The messages started coming fast and furious. There were texts. Facebook instant messages. Emails from my bike group, co-workers, and others who knew I was a cyclist.

“Did you see this? Some guy has ridden his bike on every single street in St. Louis!”

The links went to a post on the Humans of St. Louis Facebook page. A South City cyclist named Paul Fehler was featured for this amazing accomplishment. I wanted to find out more.

“If this city ever starts to feel small to you, just try to bike down every street,” Fehler wrote on the page. “Somebody showed me a post by a guy who did that down every block of Manhattan. I finished the same thing in the City of St. Louis…. It ended up being 1,800 miles of streets and 18,000 bike miles. It took me about three-and-a-half years of daily grinding: 1,304 rides and over 914 days.”

The Humans of St. Louis post brought a lot of attention to Fehler for this remarkable achievement. It also surfaced a handful of other cyclists who had completed the same feat.

“I always say that if it had been just me who did it, well, that just sounds like mental illness. But once two people had done it, then it was an ‘interesting quirk.’ And now that three people have done it, it might even rank as a ‘small trend,’” wrote Fehler.

He named two others, Richard Egan and Wayne Burkett, who had similarly, working block-by-block, conquered the entire City of St. Louis by bike.

There were many things that were very intriguing about this to me. The adventure. The challenge. The pointlessness of it all.

“Why did you climb Mt. Everest?” someone asked British mountaineer George Mallory, who took part in the first three British expeditions there in the early 1920s.

“Because it’s there,” he replied.

Why would someone take on a crazy challenge to ride every street in a particular city? Well, because it’s there. It’s this sentiment that motivates a small cadre of bicyclists in St. Louis. They are driven by an outsized sense of adventure and an almost obsessive focus to systematically ride every block of every street — including the endless dead ends and cul-de-sacs normally shunned by cyclists — until they’ve checked off every last possible mile.

Richard Egan: Cartography Crazy

Richard Egan

Richard Egan is passionate about many things: cycling, maps, and music among them. When he retired as a cartographer for the US government, suddenly he had a lot more time to pursue these passions. He plays in the Mound City Slickers, an old-time string band, to get his music fix. His other two interests, maps and bikes, got combined in a gradually developing quest to ride every street in the City of St. Louis.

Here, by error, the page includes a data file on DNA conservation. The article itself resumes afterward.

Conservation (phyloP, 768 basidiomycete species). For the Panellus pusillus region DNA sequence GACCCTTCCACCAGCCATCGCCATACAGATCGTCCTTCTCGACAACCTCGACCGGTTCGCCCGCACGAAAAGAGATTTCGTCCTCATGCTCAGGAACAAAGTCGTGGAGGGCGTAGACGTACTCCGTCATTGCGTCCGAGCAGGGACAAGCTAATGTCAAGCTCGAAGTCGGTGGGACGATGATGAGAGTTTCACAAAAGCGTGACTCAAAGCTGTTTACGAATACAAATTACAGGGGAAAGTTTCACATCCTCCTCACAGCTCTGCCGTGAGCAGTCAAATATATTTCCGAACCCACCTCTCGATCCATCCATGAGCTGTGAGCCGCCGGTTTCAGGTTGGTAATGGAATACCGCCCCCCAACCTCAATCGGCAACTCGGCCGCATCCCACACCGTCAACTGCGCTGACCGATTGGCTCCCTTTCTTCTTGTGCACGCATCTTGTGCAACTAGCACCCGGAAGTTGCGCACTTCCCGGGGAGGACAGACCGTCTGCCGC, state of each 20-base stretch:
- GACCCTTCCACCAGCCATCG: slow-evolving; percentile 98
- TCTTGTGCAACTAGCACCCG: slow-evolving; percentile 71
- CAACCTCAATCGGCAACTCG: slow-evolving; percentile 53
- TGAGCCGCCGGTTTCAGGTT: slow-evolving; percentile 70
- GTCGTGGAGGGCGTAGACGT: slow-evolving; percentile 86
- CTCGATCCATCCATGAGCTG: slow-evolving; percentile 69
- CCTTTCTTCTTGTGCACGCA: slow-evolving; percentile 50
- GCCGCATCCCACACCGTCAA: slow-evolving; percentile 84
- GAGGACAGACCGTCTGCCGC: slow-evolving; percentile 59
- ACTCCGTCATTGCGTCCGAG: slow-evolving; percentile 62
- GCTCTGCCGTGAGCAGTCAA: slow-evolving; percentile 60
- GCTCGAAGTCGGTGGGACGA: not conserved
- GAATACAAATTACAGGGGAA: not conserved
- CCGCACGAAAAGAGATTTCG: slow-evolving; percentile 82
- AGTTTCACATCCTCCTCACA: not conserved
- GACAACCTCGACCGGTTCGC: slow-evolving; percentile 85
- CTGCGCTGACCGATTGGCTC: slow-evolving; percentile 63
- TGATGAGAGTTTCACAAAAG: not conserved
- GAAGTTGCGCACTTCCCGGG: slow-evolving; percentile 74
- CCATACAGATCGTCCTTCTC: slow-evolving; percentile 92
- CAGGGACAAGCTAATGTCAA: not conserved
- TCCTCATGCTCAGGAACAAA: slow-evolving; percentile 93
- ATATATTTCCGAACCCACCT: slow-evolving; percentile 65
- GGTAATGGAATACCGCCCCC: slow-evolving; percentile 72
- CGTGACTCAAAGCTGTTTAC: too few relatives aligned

“I’m not a road biker,” said Egan, who logged around 4,000 miles a year as a bike commuter, riding year-round from his home in Tower Grove South to the Defense Mapping Agency near the Anheuser-Busch brewery south of Soulard. “I’ve been out there for the last 15 years on a city hybrid bike set up to handle the potholes and broken glass. It’s a great way to keep your blood pressure down and certainly a great way to see the world.”

But riding every street in the city was a completely different challenge than his 3-mile daily commute. What caused Egan to take this on?

“When I looked at my Strava heatmap, I realized there were a lot of streets right in my neighborhood that I’d never been down. Dead-end streets. Ones in more marginal neighborhoods nearby where people were living but that I’d never seen before,” he said. “I just wanted to say that I’d ridden them all.”

Egan didn’t set out to conquer the whole city at first, just his immediate neighborhood. But once that was done, it was natural to continue the quest. After Tower Grove South, he next rode the entirety of the adjacent Bevo neighborhood, then just rolled on from there.

“It was a little bit haphazard at first,” said Egan. “Some days, I’d feel like going west, and I’d be in the Hill or North Hampton or wherever. Then, I started heading south, depending on what I felt like. By the end of 2020, I’d finished most of south and central St. Louis.”

Egan faced a bit of a dilemma once the “easy” neighborhoods closer to home were complete. The quest to ride the entirety of the city still had not been formalized in his mind, and the areas that remained were getting farther away and less familiar.

“I stopped for a couple months and rode all the streets in Webster and U City,” he said, candidly. “I questioned my courage. I thought I was evading things I was afraid of.”

Egan reckoned that the best way to resolve this was to just keep taking little bites at the bigger task, to simply keep riding, slowly knocking out the city block by block.

“I decided to systematically continue, just one neighborhood at a time, and see how it went,” he said. “It wasn’t until I got right to the end that I suddenly realized I only had a couple neighborhoods left until I’d have finished the entire city.”

Egan completed his quest on Memorial Day weekend in 2022, having logged some 1,800 miles in the process. His sweetheart was there to video him riding the very last block.

What struck him about St. Louis as a result of this experience?

“The city is much larger than you imagine when you’re just driving through the neighborhoods,” he said. “The population was 850,000 in St. Louis in 1950, and even though there are only 300,000 now, the infrastructure is still there to hold that many people. You certainly realize it when you’re out on the bike.”